In high school, I attended a church that was what we might call “contemporary.” In place of an organ, there were two guitars, a piano, a bass, and a drum set. Instead of an ornate, eye-catching altar, there was a simple wooden cross between two projector screens. And, instead of an alb, Pastor Steve wore slacks and a button-down shirt to lead worship every Sunday.
Every Sunday, that is, except one that I particularly recall. He showed up for worship on the last day of October in a big white robe and a red stole. The rest of us, attired mostly in jeans and sweaters, looked around at each other, wondering if we had walked into the wrong building. He didn’t say a word about his change in uniform until the Children’s Sermon. Pastor Steve invited the kids to come and sit down as usual, and then asked them why he was wearing the red stole. They answered, “it’s your Halloween costume!”
Oops. What was supposed to be a lesson for the kids about the Reformation turned out to be a lesson for the adults about how little they taught their children about Lutheranism. Pastor Steve’s outfit for the day was little more to the kids than a white robe with a red scarf. Now, I’m not saying this to make an argument for or against any particular style of worship, but what I am saying is that what we teach about our church matters.
So, it’s Reformation Sunday. So what? Why do we celebrate and dress up the church and the pastor with red? What’s so important about this day that we treat it with special attention?
Well, one of the reasons we celebrate the Reformation is that what Martin Luther and his friends did was a pretty big deal. They had a lot of big ideas about church practices and theology that shape what our church is today, like “Law and Gospel” or “Salvation by Faith Alone” or “Freedom in Christ.” It’s like what Jesus is talking about in today’s gospel reading.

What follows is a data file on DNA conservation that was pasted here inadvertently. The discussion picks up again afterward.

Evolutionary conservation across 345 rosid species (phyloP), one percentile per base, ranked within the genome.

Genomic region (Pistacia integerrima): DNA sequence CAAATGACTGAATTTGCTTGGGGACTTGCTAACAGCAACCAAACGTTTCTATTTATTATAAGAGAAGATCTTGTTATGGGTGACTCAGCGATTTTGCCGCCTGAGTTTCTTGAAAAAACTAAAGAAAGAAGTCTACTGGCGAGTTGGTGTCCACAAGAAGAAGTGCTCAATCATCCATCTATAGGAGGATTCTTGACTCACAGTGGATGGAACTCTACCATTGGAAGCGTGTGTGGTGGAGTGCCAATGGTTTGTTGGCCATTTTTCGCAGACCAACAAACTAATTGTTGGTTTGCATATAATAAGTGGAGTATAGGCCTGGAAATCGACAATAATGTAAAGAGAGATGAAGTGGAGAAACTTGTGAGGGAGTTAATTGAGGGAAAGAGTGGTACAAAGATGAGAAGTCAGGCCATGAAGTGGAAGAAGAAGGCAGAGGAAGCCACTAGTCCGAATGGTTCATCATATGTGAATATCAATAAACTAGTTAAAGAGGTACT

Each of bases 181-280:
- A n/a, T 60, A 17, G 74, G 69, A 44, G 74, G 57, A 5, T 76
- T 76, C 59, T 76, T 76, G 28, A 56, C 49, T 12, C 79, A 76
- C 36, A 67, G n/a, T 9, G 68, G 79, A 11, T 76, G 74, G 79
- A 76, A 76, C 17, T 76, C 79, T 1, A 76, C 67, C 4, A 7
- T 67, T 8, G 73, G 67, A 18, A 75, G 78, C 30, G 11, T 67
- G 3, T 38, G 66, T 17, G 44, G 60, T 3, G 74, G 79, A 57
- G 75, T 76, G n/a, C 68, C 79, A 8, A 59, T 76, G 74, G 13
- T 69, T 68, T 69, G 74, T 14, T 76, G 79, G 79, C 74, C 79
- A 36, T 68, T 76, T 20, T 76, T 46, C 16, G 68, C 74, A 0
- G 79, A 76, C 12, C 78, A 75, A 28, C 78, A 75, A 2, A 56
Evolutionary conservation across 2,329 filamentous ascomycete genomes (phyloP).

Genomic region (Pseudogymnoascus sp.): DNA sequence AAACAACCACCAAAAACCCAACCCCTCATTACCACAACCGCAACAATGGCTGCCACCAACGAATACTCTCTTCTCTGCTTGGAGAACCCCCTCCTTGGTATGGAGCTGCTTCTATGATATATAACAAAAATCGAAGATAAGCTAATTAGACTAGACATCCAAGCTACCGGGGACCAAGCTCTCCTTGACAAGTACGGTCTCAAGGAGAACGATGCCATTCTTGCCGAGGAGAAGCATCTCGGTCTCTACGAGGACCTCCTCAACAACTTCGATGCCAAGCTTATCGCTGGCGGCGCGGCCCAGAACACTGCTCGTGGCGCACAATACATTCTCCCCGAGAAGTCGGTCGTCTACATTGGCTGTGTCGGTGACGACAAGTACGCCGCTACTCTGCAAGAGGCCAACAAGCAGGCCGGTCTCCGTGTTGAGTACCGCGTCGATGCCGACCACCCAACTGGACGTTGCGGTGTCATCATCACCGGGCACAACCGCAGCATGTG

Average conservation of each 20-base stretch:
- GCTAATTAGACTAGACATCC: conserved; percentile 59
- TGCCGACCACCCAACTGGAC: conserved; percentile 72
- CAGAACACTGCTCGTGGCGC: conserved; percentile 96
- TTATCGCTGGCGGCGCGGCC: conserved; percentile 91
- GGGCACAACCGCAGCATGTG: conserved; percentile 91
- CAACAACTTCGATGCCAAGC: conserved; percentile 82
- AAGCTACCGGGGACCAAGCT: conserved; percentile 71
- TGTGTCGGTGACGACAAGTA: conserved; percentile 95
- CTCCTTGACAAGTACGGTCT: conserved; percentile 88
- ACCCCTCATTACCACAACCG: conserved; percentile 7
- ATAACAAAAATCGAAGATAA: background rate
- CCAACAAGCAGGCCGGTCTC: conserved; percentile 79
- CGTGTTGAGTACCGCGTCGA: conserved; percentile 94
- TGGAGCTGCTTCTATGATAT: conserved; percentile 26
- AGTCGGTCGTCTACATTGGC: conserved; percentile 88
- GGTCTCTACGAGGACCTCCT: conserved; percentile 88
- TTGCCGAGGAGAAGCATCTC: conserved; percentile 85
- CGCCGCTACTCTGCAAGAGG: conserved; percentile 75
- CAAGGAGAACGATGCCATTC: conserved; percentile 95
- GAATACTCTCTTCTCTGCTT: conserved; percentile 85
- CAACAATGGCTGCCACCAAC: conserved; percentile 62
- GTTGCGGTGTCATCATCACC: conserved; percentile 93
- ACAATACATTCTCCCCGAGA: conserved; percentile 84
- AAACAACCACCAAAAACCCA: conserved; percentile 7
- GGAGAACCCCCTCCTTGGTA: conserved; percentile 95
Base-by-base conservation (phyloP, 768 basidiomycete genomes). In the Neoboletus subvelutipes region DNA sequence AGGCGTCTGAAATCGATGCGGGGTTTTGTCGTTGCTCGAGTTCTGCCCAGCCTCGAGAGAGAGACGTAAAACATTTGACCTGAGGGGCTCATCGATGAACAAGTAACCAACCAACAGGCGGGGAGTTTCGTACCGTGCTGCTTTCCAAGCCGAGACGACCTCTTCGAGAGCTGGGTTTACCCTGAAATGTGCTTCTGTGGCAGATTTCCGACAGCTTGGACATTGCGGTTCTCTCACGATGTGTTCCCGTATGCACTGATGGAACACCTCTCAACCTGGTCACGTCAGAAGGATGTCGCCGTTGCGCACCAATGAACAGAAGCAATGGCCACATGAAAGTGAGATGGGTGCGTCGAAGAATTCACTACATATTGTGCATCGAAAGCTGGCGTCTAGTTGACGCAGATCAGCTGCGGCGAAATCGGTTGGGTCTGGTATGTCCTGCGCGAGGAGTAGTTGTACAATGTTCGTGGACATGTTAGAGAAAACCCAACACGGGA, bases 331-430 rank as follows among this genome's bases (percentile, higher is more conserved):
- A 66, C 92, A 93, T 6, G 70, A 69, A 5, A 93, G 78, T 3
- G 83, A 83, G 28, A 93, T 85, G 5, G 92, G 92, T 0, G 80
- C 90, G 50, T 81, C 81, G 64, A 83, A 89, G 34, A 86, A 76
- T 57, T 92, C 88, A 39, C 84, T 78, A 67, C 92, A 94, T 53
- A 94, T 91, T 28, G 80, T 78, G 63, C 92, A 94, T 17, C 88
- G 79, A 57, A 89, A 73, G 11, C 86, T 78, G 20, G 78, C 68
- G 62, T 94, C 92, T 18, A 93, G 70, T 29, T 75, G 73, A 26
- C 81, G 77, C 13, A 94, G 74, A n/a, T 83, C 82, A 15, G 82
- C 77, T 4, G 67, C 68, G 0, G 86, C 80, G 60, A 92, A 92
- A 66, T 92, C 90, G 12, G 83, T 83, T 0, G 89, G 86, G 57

I think it’s safe to say that nobody likes to be called out as a slave. It’s uncomfortable to be labeled a “slave,” especially for a group of people who think they’re doing just fine, thank you very much. When Jesus describes the Jews who believed in him as in need of being made free, they are indignant. “We are descendents of Abraham,” they insist, “and have never been slaves to anyone.” Except, of course, 400 years in Egypt, except subjugation by Assyria, except a few centuries of exile in Babylon, and, oh yeah, at the moment, except a puppet king whose strings are pulled by Rome. It is a truly impressive example of selective memory.
These Jews are so caught up in their pride at being descendents of Abraham that they forget what else goes along with that lineage, like centuries of slavery at the hands of foreign rulers. Or perhaps it’s their shame at the memory of subjugation that leads them to protest the label of “slave.”
It’s almost as if they said, “We remember our ancestor Abraham, but we’ve forgotten just about everything else that has happened since God made that covenant with him. We don’t need your freedom, Jesus, because we’re perfectly content with our own version of it. We go to worship at the Temple, tithe from our income, don’t lie or steal, never cheat on our spouse, only gossip when there’s something particularly juicy to share, and are generally all-around good people.”